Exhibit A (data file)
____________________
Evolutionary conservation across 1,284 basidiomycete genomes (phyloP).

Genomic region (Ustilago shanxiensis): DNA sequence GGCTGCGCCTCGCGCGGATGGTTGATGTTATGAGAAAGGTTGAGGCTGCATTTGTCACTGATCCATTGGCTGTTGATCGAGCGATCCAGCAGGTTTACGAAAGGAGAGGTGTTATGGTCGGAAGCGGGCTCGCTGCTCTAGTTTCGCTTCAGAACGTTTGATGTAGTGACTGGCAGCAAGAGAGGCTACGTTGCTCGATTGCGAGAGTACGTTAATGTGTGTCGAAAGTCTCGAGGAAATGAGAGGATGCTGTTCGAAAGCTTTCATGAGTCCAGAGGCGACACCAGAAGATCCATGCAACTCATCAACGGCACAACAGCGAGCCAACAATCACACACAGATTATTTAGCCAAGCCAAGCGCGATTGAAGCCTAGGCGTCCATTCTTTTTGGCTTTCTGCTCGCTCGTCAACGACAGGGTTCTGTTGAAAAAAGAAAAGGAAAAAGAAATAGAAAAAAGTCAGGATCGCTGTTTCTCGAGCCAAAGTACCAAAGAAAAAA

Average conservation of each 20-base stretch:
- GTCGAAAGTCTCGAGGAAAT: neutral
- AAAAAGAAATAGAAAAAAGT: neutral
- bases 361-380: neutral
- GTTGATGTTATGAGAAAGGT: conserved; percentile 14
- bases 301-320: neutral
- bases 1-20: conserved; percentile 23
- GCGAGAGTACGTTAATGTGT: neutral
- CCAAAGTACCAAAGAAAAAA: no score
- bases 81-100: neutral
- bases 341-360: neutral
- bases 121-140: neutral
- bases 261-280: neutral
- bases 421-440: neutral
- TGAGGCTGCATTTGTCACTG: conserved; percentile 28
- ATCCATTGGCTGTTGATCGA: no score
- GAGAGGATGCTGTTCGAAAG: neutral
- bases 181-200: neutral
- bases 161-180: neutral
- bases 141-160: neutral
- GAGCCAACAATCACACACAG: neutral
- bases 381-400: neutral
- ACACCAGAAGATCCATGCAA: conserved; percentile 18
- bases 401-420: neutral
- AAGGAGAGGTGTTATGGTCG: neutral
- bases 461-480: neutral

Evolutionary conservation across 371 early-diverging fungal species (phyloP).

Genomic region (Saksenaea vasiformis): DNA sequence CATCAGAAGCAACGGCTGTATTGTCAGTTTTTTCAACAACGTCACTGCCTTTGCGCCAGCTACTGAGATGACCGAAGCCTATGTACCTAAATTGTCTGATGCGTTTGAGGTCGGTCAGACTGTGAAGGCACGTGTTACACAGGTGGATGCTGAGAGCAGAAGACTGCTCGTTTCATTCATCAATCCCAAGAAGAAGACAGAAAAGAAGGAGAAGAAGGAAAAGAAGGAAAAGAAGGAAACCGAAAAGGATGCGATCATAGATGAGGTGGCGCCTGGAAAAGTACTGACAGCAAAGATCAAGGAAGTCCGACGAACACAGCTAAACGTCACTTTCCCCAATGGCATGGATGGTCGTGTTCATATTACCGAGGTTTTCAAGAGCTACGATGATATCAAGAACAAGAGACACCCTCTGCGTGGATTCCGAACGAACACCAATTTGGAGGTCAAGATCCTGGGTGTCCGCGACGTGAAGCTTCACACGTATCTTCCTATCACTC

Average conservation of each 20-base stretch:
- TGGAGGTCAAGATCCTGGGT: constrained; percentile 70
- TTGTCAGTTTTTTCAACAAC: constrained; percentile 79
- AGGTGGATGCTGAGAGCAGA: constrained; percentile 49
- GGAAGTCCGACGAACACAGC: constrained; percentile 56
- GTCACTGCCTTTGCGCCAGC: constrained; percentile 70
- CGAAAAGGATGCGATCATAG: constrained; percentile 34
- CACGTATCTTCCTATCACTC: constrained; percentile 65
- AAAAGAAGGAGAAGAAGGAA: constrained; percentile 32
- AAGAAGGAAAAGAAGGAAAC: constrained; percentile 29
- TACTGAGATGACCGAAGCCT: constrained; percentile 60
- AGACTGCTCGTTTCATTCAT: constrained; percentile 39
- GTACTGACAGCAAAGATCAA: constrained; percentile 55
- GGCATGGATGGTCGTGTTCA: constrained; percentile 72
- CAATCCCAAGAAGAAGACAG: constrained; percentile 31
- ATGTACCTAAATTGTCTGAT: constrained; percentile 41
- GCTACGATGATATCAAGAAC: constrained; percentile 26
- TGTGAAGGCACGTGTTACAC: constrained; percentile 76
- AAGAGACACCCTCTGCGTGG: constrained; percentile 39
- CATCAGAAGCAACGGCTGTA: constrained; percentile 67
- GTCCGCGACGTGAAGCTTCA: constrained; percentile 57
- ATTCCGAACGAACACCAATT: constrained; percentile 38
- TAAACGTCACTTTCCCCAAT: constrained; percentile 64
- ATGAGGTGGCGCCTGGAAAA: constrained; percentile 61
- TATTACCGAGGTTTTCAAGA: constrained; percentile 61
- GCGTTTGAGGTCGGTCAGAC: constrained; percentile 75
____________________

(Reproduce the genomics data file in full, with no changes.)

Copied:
Evolutionary conservation across 1,284 basidiomycete genomes (phyloP).

Genomic region (Ustilago shanxiensis): DNA sequence GGCTGCGCCTCGCGCGGATGGTTGATGTTATGAGAAAGGTTGAGGCTGCATTTGTCACTGATCCATTGGCTGTTGATCGAGCGATCCAGCAGGTTTACGAAAGGAGAGGTGTTATGGTCGGAAGCGGGCTCGCTGCTCTAGTTTCGCTTCAGAACGTTTGATGTAGTGACTGGCAGCAAGAGAGGCTACGTTGCTCGATTGCGAGAGTACGTTAATGTGTGTCGAAAGTCTCGAGGAAATGAGAGGATGCTGTTCGAAAGCTTTCATGAGTCCAGAGGCGACACCAGAAGATCCATGCAACTCATCAACGGCACAACAGCGAGCCAACAATCACACACAGATTATTTAGCCAAGCCAAGCGCGATTGAAGCCTAGGCGTCCATTCTTTTTGGCTTTCTGCTCGCTCGTCAACGACAGGGTTCTGTTGAAAAAAGAAAAGGAAAAAGAAATAGAAAAAAGTCAGGATCGCTGTTTCTCGAGCCAAAGTACCAAAGAAAAAA

Average conservation of each 20-base stretch:
- GTCGAAAGTCTCGAGGAAAT: neutral
- AAAAAGAAATAGAAAAAAGT: neutral
- bases 361-380: neutral
- GTTGATGTTATGAGAAAGGT: conserved; percentile 14
- bases 301-320: neutral
- bases 1-20: conserved; percentile 23
- GCGAGAGTACGTTAATGTGT: neutral
- CCAAAGTACCAAAGAAAAAA: no score
- bases 81-100: neutral
- bases 341-360: neutral
- bases 121-140: neutral
- bases 261-280: neutral
- bases 421-440: neutral
- TGAGGCTGCATTTGTCACTG: conserved; percentile 28
- ATCCATTGGCTGTTGATCGA: no score
- GAGAGGATGCTGTTCGAAAG: neutral
- bases 181-200: neutral
- bases 161-180: neutral
- bases 141-160: neutral
- GAGCCAACAATCACACACAG: neutral
- bases 381-400: neutral
- ACACCAGAAGATCCATGCAA: conserved; percentile 18
- bases 401-420: neutral
- AAGGAGAGGTGTTATGGTCG: neutral
- bases 461-480: neutral

Evolutionary conservation across 371 early-diverging fungal species (phyloP).

Genomic region (Saksenaea vasiformis): DNA sequence CATCAGAAGCAACGGCTGTATTGTCAGTTTTTTCAACAACGTCACTGCCTTTGCGCCAGCTACTGAGATGACCGAAGCCTATGTACCTAAATTGTCTGATGCGTTTGAGGTCGGTCAGACTGTGAAGGCACGTGTTACACAGGTGGATGCTGAGAGCAGAAGACTGCTCGTTTCATTCATCAATCCCAAGAAGAAGACAGAAAAGAAGGAGAAGAAGGAAAAGAAGGAAAAGAAGGAAACCGAAAAGGATGCGATCATAGATGAGGTGGCGCCTGGAAAAGTACTGACAGCAAAGATCAAGGAAGTCCGACGAACACAGCTAAACGTCACTTTCCCCAATGGCATGGATGGTCGTGTTCATATTACCGAGGTTTTCAAGAGCTACGATGATATCAAGAACAAGAGACACCCTCTGCGTGGATTCCGAACGAACACCAATTTGGAGGTCAAGATCCTGGGTGTCCGCGACGTGAAGCTTCACACGTATCTTCCTATCACTC

Average conservation of each 20-base stretch:
- TGGAGGTCAAGATCCTGGGT: constrained; percentile 70
- TTGTCAGTTTTTTCAACAAC: constrained; percentile 79
- AGGTGGATGCTGAGAGCAGA: constrained; percentile 49
- GGAAGTCCGACGAACACAGC: constrained; percentile 56
- GTCACTGCCTTTGCGCCAGC: constrained; percentile 70
- CGAAAAGGATGCGATCATAG: constrained; percentile 34
- CACGTATCTTCCTATCACTC: constrained; percentile 65
- AAAAGAAGGAGAAGAAGGAA: constrained; percentile 32
- AAGAAGGAAAAGAAGGAAAC: constrained; percentile 29
- TACTGAGATGACCGAAGCCT: constrained; percentile 60
- AGACTGCTCGTTTCATTCAT: constrained; percentile 39
- GTACTGACAGCAAAGATCAA: constrained; percentile 55
- GGCATGGATGGTCGTGTTCA: constrained; percentile 72
- CAATCCCAAGAAGAAGACAG: constrained; percentile 31
- ATGTACCTAAATTGTCTGAT: constrained; percentile 41
- GCTACGATGATATCAAGAAC: constrained; percentile 26
- TGTGAAGGCACGTGTTACAC: constrained; percentile 76
- AAGAGACACCCTCTGCGTGG: constrained; percentile 39
- CATCAGAAGCAACGGCTGTA: constrained; percentile 67
- GTCCGCGACGTGAAGCTTCA: constrained; percentile 57
- ATTCCGAACGAACACCAATT: constrained; percentile 38
- TAAACGTCACTTTCCCCAAT: constrained; percentile 64
- ATGAGGTGGCGCCTGGAAAA: constrained; percentile 61
- TATTACCGAGGTTTTCAAGA: constrained; percentile 61
- GCGTTTGAGGTCGGTCAGAC: constrained; percentile 75